Worldbuilding for Writers and Readers
All writers create a world for their stories; we call it worldbuilding.
What is Worldbuilding?
Worldbuilding refers to how you create the place of your story. You can create a completely different environment and culture like in Game of Thrones, or you can create a story in familiar places, like in Little Fires Everywhere.
In stories with familiar worlds, we read about characters living within an environment we recognize. If it's historical fiction, the author might need to help you understand more about the customs and society of that time, but the rest should feel familiar. These worlds reflect the community, society, culture, etc. of the actual place and time where the characters live. In this case, worldbuilding refers to how the story's characters interact within their circle of people.
In contrast, speculative fiction authors create almost all of the aspects of their worlds including cultures, customs, plant life, animals, borders, geography, religion, etc. They still need to adhere to some of the laws of nature, though, for their reader to comprehend the majority of the story. Yes, authors can and do make stuff up, but it must remain consistent with the laws of that world. Often, this requires extensive record-keeping on the author's part to ensure they don't change something about the world accidentally.
Write What You Know
The adage "write what you know" confuses some people when they look at the task of creating an entire world or solar system. How can you know something that doesn't exist?
First of all, it does exist in the author's mind.
Secondly, you use what you do know as a jumping off point. For example, I drew on my knowledge in the following areas to create the world in The Watchers of Moniah:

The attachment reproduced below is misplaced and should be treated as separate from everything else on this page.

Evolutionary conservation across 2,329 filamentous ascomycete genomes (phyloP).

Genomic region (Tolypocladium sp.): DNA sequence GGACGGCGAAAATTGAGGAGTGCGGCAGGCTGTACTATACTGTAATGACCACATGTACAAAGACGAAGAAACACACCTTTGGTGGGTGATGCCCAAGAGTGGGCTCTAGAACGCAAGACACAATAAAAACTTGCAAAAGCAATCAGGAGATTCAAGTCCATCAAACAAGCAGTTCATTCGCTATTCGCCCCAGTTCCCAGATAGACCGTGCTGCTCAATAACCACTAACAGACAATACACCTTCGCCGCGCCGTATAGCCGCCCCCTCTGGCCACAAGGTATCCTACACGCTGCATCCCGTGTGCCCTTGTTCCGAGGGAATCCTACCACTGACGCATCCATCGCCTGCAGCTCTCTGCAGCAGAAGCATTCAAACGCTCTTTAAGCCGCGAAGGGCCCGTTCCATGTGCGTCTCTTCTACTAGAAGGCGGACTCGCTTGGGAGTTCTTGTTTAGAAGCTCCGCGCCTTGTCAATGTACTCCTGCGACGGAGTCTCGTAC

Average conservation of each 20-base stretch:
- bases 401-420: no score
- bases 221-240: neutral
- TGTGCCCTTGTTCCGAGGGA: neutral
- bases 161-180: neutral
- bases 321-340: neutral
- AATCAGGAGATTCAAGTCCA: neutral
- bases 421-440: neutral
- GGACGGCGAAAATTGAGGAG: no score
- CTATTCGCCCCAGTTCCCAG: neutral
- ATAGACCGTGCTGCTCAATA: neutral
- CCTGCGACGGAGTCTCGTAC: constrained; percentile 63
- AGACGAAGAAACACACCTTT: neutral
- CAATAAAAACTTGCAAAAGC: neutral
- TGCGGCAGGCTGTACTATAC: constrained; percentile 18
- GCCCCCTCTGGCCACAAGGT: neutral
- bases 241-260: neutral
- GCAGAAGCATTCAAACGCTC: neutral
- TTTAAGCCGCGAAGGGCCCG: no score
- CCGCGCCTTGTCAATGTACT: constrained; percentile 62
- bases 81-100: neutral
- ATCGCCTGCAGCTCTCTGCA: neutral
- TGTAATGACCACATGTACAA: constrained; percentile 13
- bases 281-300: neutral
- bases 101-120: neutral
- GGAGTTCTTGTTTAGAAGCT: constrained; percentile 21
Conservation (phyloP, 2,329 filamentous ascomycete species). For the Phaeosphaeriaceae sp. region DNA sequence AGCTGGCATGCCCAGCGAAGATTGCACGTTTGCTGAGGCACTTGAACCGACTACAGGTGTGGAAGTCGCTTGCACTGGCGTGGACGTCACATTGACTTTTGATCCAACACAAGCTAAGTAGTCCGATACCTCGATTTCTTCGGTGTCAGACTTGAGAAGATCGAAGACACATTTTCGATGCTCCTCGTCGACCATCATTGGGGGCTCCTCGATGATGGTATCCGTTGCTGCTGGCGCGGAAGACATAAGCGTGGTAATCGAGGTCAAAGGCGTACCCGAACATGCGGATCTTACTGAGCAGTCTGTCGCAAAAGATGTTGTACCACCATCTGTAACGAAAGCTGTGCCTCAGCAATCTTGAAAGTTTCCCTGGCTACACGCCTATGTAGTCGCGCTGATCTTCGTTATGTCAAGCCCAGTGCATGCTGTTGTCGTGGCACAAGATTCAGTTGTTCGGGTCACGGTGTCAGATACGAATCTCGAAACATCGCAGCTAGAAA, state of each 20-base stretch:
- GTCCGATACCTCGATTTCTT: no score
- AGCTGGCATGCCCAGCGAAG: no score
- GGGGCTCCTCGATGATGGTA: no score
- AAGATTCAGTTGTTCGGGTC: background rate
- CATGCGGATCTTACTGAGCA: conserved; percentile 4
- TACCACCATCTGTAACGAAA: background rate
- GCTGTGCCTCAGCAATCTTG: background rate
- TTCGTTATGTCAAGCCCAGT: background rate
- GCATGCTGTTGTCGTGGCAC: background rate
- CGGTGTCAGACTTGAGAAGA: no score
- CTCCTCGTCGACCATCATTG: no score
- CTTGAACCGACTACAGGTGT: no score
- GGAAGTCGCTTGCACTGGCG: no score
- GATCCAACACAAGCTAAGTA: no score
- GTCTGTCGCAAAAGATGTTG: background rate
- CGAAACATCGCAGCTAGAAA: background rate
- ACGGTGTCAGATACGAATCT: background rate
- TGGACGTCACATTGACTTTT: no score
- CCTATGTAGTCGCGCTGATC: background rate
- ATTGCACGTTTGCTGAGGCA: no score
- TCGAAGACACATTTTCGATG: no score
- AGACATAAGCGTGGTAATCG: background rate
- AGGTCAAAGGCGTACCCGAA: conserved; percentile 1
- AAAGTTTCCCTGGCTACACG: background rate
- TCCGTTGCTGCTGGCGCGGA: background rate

- Learning styles
- Giraffe biology
- Family dynamics
- Faith and religion
- Organizational structure
- Friendships and love relationships
Just for kicks, let's look at learning styles.
We use our five senses to take in information from our surroundings. Three of our senses--sight, hearing, and touch--play a large part in how we learn. We gravitate toward one of these three as our primary method of information intake, but we use all of them. For example people who are:
- Visual: learn best through observation
- Auditory: learn best through listening
- Kinesthetic: learn best through doing
When we combine all three, we tend to improve our learning ability, but first, we process information through our preferred sense.
Learning Styles in The Watchers
As you might guess from the title, the Watchers are visual learners, except their visual acuity exceeds the abilities of people like you and me. Watchers can recognize minute details and notice the slightest shift in them. Their eyesight allows them to see farther than the average person and interpret the signals they observe. They excel at reading body language and at any form of target practice, such as archery. In addition, they have prophetic dreams and visions.
When you travel, a Watcher makes a great companion because they see danger coming long before you do. Incidentally, I drew parts of the Watchers' gifts from the traits of actual giraffes. You can read more about that here: Why Write About Giraffes?
The key is to take what you know and apply it to your story's world.
What's your favorite example of worldbuilding in a story?
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